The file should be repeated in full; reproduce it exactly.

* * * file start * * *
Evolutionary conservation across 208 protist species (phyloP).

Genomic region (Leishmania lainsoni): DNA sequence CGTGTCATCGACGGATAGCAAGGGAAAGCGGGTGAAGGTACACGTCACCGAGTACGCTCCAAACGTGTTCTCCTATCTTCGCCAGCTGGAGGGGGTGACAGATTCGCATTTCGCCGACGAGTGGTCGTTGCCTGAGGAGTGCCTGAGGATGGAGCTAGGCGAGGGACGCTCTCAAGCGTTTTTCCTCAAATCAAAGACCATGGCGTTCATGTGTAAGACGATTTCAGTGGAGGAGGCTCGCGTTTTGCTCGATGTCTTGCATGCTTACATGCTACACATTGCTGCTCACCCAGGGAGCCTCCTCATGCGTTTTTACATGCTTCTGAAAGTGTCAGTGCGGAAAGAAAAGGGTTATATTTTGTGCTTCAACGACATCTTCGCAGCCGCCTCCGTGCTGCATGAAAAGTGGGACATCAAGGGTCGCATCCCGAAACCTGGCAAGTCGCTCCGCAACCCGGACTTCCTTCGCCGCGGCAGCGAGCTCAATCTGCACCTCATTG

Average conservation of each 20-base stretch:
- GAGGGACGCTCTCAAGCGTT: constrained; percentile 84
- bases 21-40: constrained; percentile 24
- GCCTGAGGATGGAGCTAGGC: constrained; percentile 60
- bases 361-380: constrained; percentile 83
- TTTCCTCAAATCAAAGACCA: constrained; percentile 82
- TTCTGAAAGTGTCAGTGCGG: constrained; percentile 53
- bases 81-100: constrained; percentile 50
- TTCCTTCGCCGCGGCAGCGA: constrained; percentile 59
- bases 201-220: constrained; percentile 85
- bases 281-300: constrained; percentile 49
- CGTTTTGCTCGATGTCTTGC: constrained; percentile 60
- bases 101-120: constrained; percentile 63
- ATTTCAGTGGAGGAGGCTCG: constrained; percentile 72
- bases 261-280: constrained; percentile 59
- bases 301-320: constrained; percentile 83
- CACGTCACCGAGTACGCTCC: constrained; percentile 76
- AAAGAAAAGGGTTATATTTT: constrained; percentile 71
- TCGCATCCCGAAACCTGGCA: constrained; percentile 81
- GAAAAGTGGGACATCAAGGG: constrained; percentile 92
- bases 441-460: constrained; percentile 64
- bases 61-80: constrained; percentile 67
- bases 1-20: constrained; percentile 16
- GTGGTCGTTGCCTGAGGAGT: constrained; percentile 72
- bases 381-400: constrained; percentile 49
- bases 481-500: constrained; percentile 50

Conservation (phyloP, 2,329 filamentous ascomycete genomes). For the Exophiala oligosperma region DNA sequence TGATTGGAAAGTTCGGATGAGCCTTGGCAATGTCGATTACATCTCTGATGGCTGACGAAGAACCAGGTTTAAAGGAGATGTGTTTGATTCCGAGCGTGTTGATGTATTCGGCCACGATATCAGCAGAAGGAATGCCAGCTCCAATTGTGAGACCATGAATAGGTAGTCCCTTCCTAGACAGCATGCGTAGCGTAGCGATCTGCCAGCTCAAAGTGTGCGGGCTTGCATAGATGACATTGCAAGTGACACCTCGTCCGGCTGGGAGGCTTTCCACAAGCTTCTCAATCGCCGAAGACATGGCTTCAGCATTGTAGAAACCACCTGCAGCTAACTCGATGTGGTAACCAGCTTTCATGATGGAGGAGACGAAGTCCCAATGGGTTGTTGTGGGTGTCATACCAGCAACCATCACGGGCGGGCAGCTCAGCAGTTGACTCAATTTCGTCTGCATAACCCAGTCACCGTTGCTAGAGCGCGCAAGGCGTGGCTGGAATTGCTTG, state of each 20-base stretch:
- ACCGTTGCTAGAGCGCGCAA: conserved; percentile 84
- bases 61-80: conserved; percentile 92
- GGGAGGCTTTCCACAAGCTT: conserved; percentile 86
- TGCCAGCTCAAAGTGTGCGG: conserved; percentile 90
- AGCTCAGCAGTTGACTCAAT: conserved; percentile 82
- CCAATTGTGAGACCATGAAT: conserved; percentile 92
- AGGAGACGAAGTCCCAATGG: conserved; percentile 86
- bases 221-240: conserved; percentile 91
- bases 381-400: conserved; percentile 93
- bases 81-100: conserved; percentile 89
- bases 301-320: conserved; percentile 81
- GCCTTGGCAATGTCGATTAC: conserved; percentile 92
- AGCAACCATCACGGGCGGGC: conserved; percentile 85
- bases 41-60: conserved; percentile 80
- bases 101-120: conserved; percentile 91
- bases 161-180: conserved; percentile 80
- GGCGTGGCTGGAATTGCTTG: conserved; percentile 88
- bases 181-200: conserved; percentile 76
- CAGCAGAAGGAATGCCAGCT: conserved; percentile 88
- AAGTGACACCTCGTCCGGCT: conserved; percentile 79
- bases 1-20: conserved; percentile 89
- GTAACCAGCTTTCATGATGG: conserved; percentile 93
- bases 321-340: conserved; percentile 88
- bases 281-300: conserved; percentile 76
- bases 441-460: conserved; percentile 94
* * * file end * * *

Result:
Evolutionary conservation across 208 protist species (phyloP).

Genomic region (Leishmania lainsoni): DNA sequence CGTGTCATCGACGGATAGCAAGGGAAAGCGGGTGAAGGTACACGTCACCGAGTACGCTCCAAACGTGTTCTCCTATCTTCGCCAGCTGGAGGGGGTGACAGATTCGCATTTCGCCGACGAGTGGTCGTTGCCTGAGGAGTGCCTGAGGATGGAGCTAGGCGAGGGACGCTCTCAAGCGTTTTTCCTCAAATCAAAGACCATGGCGTTCATGTGTAAGACGATTTCAGTGGAGGAGGCTCGCGTTTTGCTCGATGTCTTGCATGCTTACATGCTACACATTGCTGCTCACCCAGGGAGCCTCCTCATGCGTTTTTACATGCTTCTGAAAGTGTCAGTGCGGAAAGAAAAGGGTTATATTTTGTGCTTCAACGACATCTTCGCAGCCGCCTCCGTGCTGCATGAAAAGTGGGACATCAAGGGTCGCATCCCGAAACCTGGCAAGTCGCTCCGCAACCCGGACTTCCTTCGCCGCGGCAGCGAGCTCAATCTGCACCTCATTG

Average conservation of each 20-base stretch:
- GAGGGACGCTCTCAAGCGTT: constrained; percentile 84
- bases 21-40: constrained; percentile 24
- GCCTGAGGATGGAGCTAGGC: constrained; percentile 60
- bases 361-380: constrained; percentile 83
- TTTCCTCAAATCAAAGACCA: constrained; percentile 82
- TTCTGAAAGTGTCAGTGCGG: constrained; percentile 53
- bases 81-100: constrained; percentile 50
- TTCCTTCGCCGCGGCAGCGA: constrained; percentile 59
- bases 201-220: constrained; percentile 85
- bases 281-300: constrained; percentile 49
- CGTTTTGCTCGATGTCTTGC: constrained; percentile 60
- bases 101-120: constrained; percentile 63
- ATTTCAGTGGAGGAGGCTCG: constrained; percentile 72
- bases 261-280: constrained; percentile 59
- bases 301-320: constrained; percentile 83
- CACGTCACCGAGTACGCTCC: constrained; percentile 76
- AAAGAAAAGGGTTATATTTT: constrained; percentile 71
- TCGCATCCCGAAACCTGGCA: constrained; percentile 81
- GAAAAGTGGGACATCAAGGG: constrained; percentile 92
- bases 441-460: constrained; percentile 64
- bases 61-80: constrained; percentile 67
- bases 1-20: constrained; percentile 16
- GTGGTCGTTGCCTGAGGAGT: constrained; percentile 72
- bases 381-400: constrained; percentile 49
- bases 481-500: constrained; percentile 50

Conservation (phyloP, 2,329 filamentous ascomycete genomes). For the Exophiala oligosperma region DNA sequence TGATTGGAAAGTTCGGATGAGCCTTGGCAATGTCGATTACATCTCTGATGGCTGACGAAGAACCAGGTTTAAAGGAGATGTGTTTGATTCCGAGCGTGTTGATGTATTCGGCCACGATATCAGCAGAAGGAATGCCAGCTCCAATTGTGAGACCATGAATAGGTAGTCCCTTCCTAGACAGCATGCGTAGCGTAGCGATCTGCCAGCTCAAAGTGTGCGGGCTTGCATAGATGACATTGCAAGTGACACCTCGTCCGGCTGGGAGGCTTTCCACAAGCTTCTCAATCGCCGAAGACATGGCTTCAGCATTGTAGAAACCACCTGCAGCTAACTCGATGTGGTAACCAGCTTTCATGATGGAGGAGACGAAGTCCCAATGGGTTGTTGTGGGTGTCATACCAGCAACCATCACGGGCGGGCAGCTCAGCAGTTGACTCAATTTCGTCTGCATAACCCAGTCACCGTTGCTAGAGCGCGCAAGGCGTGGCTGGAATTGCTTG, state of each 20-base stretch:
- ACCGTTGCTAGAGCGCGCAA: conserved; percentile 84
- bases 61-80: conserved; percentile 92
- GGGAGGCTTTCCACAAGCTT: conserved; percentile 86
- TGCCAGCTCAAAGTGTGCGG: conserved; percentile 90
- AGCTCAGCAGTTGACTCAAT: conserved; percentile 82
- CCAATTGTGAGACCATGAAT: conserved; percentile 92
- AGGAGACGAAGTCCCAATGG: conserved; percentile 86
- bases 221-240: conserved; percentile 91
- bases 381-400: conserved; percentile 93
- bases 81-100: conserved; percentile 89
- bases 301-320: conserved; percentile 81
- GCCTTGGCAATGTCGATTAC: conserved; percentile 92
- AGCAACCATCACGGGCGGGC: conserved; percentile 85
- bases 41-60: conserved; percentile 80
- bases 101-120: conserved; percentile 91
- bases 161-180: conserved; percentile 80
- GGCGTGGCTGGAATTGCTTG: conserved; percentile 88
- bases 181-200: conserved; percentile 76
- CAGCAGAAGGAATGCCAGCT: conserved; percentile 88
- AAGTGACACCTCGTCCGGCT: conserved; percentile 79
- bases 1-20: conserved; percentile 89
- GTAACCAGCTTTCATGATGG: conserved; percentile 93
- bases 321-340: conserved; percentile 88
- bases 281-300: conserved; percentile 76
- bases 441-460: conserved; percentile 94